Academics find themselves in a world filled with people who aren’t interested in facts.
Populist movements are on the rise. Their supporters distrust the establishment, elites, authority and official sources. The post-truth world is a post-expert world.
One of these is a human, the other not. Can you tell the difference?
Experts may be dismissed when they express values, offer advice or make mistakes. But these expectations are unreasonable and unhelpful.
Universities can take a stand.
Despite the claims of populist politicians, academics and experts can drive positive social change.
And to the left of your university…
University professionals have a mix of views – just like the rest of society.
Women and early career academics are more likely to take up these teaching-only roles.
Teaching-only positions are perceived as second class, with few opportunities for research or career progression.
A group thought.
Undemocratic? Bureaucratic? The EU and universities have plenty in common.
Many academics are falling prey to predatory journals.
Everything you need to know about predatory publishers.
Sean McGee Hicks/Flickr
Ridiculed and ignored in 2016, what can the 'dismal science' offer us now?
In celebration of academic books.
The success of One Nation in this year’s election is part of the populist push.
Academic analysis is often ignored – and this is an indictment not of readers, but of academics.
The campus community can have different cyber priorities.
John Hogg / World Bank
Cyber threats are universal. But the appropriate response may be quite different in academia from what works in the corporate world.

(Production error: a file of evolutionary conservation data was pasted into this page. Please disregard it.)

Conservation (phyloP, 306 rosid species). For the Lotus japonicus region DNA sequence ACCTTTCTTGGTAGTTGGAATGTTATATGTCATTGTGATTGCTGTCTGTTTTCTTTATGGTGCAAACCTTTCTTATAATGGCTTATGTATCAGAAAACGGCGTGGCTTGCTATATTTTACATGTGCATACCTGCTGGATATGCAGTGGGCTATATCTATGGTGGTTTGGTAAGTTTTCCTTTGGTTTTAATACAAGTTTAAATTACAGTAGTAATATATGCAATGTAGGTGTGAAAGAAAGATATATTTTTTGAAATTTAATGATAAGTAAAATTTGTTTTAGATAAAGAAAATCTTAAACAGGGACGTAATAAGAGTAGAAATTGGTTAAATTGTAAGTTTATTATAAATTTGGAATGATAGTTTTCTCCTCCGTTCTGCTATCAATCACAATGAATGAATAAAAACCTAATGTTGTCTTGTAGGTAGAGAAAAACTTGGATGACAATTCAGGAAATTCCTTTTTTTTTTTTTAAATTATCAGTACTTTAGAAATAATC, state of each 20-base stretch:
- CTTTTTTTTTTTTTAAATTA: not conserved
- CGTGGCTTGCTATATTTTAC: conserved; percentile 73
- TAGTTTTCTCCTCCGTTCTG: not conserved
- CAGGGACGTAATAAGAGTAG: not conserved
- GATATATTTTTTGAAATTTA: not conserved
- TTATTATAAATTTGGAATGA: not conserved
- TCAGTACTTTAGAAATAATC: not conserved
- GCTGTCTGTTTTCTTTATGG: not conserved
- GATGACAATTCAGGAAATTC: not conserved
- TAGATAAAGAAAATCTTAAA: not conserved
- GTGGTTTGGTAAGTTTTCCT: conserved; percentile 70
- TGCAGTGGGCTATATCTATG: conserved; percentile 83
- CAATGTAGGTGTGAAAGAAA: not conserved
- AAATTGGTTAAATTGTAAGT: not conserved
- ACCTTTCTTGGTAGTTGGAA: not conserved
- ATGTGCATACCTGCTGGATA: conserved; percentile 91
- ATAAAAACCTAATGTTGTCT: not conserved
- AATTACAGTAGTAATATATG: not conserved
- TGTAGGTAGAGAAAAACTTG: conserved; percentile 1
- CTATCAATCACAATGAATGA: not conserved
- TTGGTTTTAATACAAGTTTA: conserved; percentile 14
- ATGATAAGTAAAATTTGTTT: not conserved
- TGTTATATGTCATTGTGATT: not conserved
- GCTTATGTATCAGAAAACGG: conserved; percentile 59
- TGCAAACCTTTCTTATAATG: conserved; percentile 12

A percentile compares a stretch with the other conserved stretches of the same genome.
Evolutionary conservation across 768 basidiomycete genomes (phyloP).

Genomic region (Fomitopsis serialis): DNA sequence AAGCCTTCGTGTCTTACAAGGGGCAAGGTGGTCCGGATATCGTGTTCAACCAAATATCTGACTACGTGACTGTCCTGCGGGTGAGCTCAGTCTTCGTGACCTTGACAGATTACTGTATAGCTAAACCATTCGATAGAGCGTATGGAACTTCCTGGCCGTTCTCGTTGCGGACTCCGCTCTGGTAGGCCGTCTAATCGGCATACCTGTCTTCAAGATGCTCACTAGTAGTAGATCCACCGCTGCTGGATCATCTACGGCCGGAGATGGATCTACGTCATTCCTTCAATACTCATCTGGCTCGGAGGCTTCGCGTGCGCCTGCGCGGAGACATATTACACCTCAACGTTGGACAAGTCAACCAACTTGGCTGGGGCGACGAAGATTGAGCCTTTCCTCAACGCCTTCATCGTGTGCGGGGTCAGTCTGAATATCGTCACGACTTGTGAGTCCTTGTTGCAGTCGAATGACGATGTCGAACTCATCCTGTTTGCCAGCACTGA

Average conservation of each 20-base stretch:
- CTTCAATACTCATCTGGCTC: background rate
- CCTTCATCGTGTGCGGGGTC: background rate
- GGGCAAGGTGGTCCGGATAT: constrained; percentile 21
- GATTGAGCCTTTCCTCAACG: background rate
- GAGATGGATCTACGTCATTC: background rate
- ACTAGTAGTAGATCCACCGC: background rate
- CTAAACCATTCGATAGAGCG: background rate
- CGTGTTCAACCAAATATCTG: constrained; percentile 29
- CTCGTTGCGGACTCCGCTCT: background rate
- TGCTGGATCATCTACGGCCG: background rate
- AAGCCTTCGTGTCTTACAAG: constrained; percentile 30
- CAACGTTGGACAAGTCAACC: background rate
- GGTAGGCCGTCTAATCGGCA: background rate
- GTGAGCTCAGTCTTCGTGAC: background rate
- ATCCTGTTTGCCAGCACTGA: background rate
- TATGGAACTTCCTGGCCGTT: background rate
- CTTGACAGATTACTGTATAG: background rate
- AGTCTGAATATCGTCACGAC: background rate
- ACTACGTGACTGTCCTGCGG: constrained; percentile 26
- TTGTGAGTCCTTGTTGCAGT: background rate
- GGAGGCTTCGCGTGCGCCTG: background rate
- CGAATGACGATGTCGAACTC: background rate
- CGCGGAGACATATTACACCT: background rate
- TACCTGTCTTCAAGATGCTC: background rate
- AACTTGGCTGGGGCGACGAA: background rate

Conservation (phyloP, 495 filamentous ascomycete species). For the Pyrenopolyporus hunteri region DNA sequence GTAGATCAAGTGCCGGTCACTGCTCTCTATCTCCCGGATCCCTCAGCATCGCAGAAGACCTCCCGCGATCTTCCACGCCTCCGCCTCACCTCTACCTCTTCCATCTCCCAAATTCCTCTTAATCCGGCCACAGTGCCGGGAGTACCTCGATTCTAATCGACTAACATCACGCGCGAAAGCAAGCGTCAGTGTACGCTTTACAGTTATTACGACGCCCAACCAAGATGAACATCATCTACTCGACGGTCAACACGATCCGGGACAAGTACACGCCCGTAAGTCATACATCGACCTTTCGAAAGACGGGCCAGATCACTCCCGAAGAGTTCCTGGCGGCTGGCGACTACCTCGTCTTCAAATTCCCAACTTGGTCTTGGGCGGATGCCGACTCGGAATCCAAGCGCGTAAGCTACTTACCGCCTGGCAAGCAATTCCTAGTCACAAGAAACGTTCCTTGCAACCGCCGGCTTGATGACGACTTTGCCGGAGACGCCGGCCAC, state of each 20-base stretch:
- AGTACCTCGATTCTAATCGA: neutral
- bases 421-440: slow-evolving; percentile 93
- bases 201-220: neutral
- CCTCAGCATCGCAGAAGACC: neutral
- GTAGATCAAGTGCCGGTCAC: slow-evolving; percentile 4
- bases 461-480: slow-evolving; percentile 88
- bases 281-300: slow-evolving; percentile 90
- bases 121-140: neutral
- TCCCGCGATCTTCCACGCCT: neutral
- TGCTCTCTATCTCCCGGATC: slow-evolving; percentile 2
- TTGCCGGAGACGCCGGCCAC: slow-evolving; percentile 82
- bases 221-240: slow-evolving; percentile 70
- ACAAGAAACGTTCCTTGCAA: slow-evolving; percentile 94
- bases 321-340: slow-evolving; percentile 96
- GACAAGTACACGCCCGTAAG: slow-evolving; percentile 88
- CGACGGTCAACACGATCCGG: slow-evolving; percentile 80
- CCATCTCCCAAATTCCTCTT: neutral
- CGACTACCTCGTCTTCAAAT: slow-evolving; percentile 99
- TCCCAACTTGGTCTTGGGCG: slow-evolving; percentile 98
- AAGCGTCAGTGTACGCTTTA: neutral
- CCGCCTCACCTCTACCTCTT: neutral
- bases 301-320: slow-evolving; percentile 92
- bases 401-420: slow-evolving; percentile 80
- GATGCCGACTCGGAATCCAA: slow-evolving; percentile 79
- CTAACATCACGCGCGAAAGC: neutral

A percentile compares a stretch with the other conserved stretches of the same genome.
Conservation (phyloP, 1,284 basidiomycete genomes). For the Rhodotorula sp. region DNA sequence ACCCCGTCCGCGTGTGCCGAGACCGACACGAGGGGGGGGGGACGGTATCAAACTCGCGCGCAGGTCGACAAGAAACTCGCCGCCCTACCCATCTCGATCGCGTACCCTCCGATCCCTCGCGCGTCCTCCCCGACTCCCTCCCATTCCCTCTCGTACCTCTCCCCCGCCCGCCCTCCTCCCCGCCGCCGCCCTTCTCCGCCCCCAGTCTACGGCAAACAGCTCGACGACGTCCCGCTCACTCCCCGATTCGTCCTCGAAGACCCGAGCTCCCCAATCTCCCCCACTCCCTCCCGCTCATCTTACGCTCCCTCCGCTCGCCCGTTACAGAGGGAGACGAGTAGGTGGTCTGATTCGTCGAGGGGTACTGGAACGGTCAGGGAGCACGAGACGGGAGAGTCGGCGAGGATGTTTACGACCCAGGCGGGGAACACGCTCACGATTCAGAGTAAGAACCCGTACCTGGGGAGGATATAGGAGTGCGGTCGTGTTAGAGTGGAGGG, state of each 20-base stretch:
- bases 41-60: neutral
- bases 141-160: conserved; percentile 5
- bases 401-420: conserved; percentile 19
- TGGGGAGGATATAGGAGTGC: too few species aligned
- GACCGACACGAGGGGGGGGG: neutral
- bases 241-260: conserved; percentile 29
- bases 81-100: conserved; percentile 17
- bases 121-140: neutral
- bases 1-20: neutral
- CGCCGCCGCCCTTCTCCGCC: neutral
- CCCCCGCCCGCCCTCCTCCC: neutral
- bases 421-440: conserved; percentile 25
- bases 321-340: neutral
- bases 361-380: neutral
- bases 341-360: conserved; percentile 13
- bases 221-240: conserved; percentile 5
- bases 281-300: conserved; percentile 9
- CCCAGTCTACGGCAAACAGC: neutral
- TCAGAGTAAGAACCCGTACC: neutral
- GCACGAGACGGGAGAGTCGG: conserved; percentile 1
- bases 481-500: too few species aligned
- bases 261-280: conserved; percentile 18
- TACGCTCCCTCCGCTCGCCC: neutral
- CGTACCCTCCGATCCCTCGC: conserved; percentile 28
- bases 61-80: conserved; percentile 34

More is less in the world of research publications.
Desktop image via www.shutterstock.com.
The traditional mode of publishing scientific research faces much criticism – primarily for being too slow and sometimes shoddily done. Maybe fewer publications of higher quality is the way forward.
Academic researchers need funding – especially as the federal government devotes less to basic research.
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With federal support for on-campus R&D dwindling as a percentage of GDP, keeping basic research afloat is a challenge. Schools and researchers are left to try to fill in the funding gaps.
There’s growing pressure for academics to get outside their comfort zones and to share their research with the broader public.
campus via www.shutterstock.com
Academics are getting out of touch with the rest of society. This helps explains the sorry state of our public discourse on science.
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Brexit, and proposed changes to the way research is assessed, are making Britain uncompetitive in the global race for academic talent.
PhD graduates should aim for careers in industry.
Australia produces thousands of PhD graduates every year but many will find it hard to secure a university career. So we should do more to help them consider a career outside of academia.
The numerical basis used to study African economies suffers from major knowledge gaps. This needs to improve if numbers are to inform policies that will encourage growth and push back poverty.
Embarking on the path to a PhD is a scary business.
Many people are left floundering when they try to get working on their PhDs. In Africa, this is often because the skills they need haven't been developed earlier in their academic careers.
Thumbs up to expert opinion.
Beware dumbing down.
Does citing a scholar run the risk of being perceived as validating not only the research, but the researcher?
Scholars have long encountered skeletons in the academic closets of peers and intellectual heroes. But is there a point where a scholar's behaviour is so taboo that their research should be consigned to the academic junk pile?